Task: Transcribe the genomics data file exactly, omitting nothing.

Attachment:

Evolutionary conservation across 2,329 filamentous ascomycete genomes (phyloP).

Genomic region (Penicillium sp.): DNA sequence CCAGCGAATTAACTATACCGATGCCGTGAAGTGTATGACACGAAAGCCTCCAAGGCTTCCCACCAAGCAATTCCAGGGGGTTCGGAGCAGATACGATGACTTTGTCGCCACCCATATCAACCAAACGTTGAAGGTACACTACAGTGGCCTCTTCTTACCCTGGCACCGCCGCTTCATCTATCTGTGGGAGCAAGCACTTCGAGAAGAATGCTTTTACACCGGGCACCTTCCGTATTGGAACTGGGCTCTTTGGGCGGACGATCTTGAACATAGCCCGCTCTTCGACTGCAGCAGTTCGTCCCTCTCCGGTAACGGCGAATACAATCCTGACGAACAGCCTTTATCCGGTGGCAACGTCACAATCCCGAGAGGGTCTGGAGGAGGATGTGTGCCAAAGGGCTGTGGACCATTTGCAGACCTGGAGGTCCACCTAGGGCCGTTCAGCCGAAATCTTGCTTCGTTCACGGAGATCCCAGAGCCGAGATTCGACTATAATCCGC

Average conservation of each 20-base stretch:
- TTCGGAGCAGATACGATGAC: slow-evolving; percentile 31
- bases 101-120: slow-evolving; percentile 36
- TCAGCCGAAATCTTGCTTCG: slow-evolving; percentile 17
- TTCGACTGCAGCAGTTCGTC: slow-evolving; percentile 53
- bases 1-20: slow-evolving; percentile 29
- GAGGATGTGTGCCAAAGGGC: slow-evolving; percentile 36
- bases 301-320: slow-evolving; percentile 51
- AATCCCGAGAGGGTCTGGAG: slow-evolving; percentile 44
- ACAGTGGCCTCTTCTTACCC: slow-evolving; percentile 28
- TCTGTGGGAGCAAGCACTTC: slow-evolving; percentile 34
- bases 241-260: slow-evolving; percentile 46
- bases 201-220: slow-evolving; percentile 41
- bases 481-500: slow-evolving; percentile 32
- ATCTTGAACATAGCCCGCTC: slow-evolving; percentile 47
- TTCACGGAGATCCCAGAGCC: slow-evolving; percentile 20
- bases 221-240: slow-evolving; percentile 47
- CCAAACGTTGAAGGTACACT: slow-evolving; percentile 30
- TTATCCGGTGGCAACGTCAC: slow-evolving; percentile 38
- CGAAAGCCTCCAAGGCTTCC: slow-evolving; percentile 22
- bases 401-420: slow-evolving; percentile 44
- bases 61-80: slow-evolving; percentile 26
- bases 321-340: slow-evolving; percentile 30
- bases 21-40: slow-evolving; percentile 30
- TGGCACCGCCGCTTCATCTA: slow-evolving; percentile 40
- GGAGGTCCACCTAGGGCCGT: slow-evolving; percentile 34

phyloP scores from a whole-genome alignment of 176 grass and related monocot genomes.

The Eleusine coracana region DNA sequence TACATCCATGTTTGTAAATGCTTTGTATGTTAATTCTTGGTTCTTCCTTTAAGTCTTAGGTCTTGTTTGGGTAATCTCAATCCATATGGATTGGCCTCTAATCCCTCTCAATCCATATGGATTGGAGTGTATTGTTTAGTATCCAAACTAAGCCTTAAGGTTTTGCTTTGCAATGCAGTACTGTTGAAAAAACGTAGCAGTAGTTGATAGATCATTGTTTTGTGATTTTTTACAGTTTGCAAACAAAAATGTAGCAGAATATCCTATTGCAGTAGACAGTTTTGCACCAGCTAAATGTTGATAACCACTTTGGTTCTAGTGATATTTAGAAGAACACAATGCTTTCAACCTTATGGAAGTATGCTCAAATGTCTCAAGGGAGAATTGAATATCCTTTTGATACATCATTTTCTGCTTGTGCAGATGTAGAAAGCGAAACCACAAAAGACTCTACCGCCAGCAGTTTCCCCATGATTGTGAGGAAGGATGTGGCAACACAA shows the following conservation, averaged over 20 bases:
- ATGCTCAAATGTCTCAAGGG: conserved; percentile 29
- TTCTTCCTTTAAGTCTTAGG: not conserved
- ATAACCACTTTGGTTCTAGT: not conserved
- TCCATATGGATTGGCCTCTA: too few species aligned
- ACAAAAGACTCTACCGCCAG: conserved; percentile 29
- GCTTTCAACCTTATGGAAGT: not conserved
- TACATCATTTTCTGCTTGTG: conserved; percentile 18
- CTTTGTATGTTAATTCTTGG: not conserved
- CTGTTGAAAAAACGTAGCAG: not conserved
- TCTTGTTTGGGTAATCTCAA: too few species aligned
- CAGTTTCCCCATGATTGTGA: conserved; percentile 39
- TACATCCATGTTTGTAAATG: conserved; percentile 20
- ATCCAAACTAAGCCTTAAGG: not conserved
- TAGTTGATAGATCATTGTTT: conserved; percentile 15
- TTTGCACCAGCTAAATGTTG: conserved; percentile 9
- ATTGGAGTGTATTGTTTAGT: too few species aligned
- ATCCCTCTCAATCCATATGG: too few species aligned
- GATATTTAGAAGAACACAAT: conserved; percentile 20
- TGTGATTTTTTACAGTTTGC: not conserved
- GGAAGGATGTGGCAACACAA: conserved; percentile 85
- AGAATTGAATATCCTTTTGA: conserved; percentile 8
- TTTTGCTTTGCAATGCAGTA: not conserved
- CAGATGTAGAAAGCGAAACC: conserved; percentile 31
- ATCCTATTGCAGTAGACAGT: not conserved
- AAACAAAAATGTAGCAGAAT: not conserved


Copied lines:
Evolutionary conservation across 2,329 filamentous ascomycete genomes (phyloP).

Genomic region (Penicillium sp.): DNA sequence CCAGCGAATTAACTATACCGATGCCGTGAAGTGTATGACACGAAAGCCTCCAAGGCTTCCCACCAAGCAATTCCAGGGGGTTCGGAGCAGATACGATGACTTTGTCGCCACCCATATCAACCAAACGTTGAAGGTACACTACAGTGGCCTCTTCTTACCCTGGCACCGCCGCTTCATCTATCTGTGGGAGCAAGCACTTCGAGAAGAATGCTTTTACACCGGGCACCTTCCGTATTGGAACTGGGCTCTTTGGGCGGACGATCTTGAACATAGCCCGCTCTTCGACTGCAGCAGTTCGTCCCTCTCCGGTAACGGCGAATACAATCCTGACGAACAGCCTTTATCCGGTGGCAACGTCACAATCCCGAGAGGGTCTGGAGGAGGATGTGTGCCAAAGGGCTGTGGACCATTTGCAGACCTGGAGGTCCACCTAGGGCCGTTCAGCCGAAATCTTGCTTCGTTCACGGAGATCCCAGAGCCGAGATTCGACTATAATCCGC

Average conservation of each 20-base stretch:
- TTCGGAGCAGATACGATGAC: slow-evolving; percentile 31
- bases 101-120: slow-evolving; percentile 36
- TCAGCCGAAATCTTGCTTCG: slow-evolving; percentile 17
- TTCGACTGCAGCAGTTCGTC: slow-evolving; percentile 53
- bases 1-20: slow-evolving; percentile 29
- GAGGATGTGTGCCAAAGGGC: slow-evolving; percentile 36
- bases 301-320: slow-evolving; percentile 51
- AATCCCGAGAGGGTCTGGAG: slow-evolving; percentile 44
- ACAGTGGCCTCTTCTTACCC: slow-evolving; percentile 28
- TCTGTGGGAGCAAGCACTTC: slow-evolving; percentile 34
- bases 241-260: slow-evolving; percentile 46
- bases 201-220: slow-evolving; percentile 41
- bases 481-500: slow-evolving; percentile 32
- ATCTTGAACATAGCCCGCTC: slow-evolving; percentile 47
- TTCACGGAGATCCCAGAGCC: slow-evolving; percentile 20
- bases 221-240: slow-evolving; percentile 47
- CCAAACGTTGAAGGTACACT: slow-evolving; percentile 30
- TTATCCGGTGGCAACGTCAC: slow-evolving; percentile 38
- CGAAAGCCTCCAAGGCTTCC: slow-evolving; percentile 22
- bases 401-420: slow-evolving; percentile 44
- bases 61-80: slow-evolving; percentile 26
- bases 321-340: slow-evolving; percentile 30
- bases 21-40: slow-evolving; percentile 30
- TGGCACCGCCGCTTCATCTA: slow-evolving; percentile 40
- GGAGGTCCACCTAGGGCCGT: slow-evolving; percentile 34

phyloP scores from a whole-genome alignment of 176 grass and related monocot genomes.

The Eleusine coracana region DNA sequence TACATCCATGTTTGTAAATGCTTTGTATGTTAATTCTTGGTTCTTCCTTTAAGTCTTAGGTCTTGTTTGGGTAATCTCAATCCATATGGATTGGCCTCTAATCCCTCTCAATCCATATGGATTGGAGTGTATTGTTTAGTATCCAAACTAAGCCTTAAGGTTTTGCTTTGCAATGCAGTACTGTTGAAAAAACGTAGCAGTAGTTGATAGATCATTGTTTTGTGATTTTTTACAGTTTGCAAACAAAAATGTAGCAGAATATCCTATTGCAGTAGACAGTTTTGCACCAGCTAAATGTTGATAACCACTTTGGTTCTAGTGATATTTAGAAGAACACAATGCTTTCAACCTTATGGAAGTATGCTCAAATGTCTCAAGGGAGAATTGAATATCCTTTTGATACATCATTTTCTGCTTGTGCAGATGTAGAAAGCGAAACCACAAAAGACTCTACCGCCAGCAGTTTCCCCATGATTGTGAGGAAGGATGTGGCAACACAA shows the following conservation, averaged over 20 bases:
- ATGCTCAAATGTCTCAAGGG: conserved; percentile 29
- TTCTTCCTTTAAGTCTTAGG: not conserved
- ATAACCACTTTGGTTCTAGT: not conserved
- TCCATATGGATTGGCCTCTA: too few species aligned
- ACAAAAGACTCTACCGCCAG: conserved; percentile 29
- GCTTTCAACCTTATGGAAGT: not conserved
- TACATCATTTTCTGCTTGTG: conserved; percentile 18
- CTTTGTATGTTAATTCTTGG: not conserved
- CTGTTGAAAAAACGTAGCAG: not conserved
- TCTTGTTTGGGTAATCTCAA: too few species aligned
- CAGTTTCCCCATGATTGTGA: conserved; percentile 39
- TACATCCATGTTTGTAAATG: conserved; percentile 20
- ATCCAAACTAAGCCTTAAGG: not conserved
- TAGTTGATAGATCATTGTTT: conserved; percentile 15
- TTTGCACCAGCTAAATGTTG: conserved; percentile 9
- ATTGGAGTGTATTGTTTAGT: too few species aligned
- ATCCCTCTCAATCCATATGG: too few species aligned
- GATATTTAGAAGAACACAAT: conserved; percentile 20
- TGTGATTTTTTACAGTTTGC: not conserved
- GGAAGGATGTGGCAACACAA: conserved; percentile 85
- AGAATTGAATATCCTTTTGA: conserved; percentile 8
- TTTTGCTTTGCAATGCAGTA: not conserved
- CAGATGTAGAAAGCGAAACC: conserved; percentile 31
- ATCCTATTGCAGTAGACAGT: not conserved
- AAACAAAAATGTAGCAGAAT: not conserved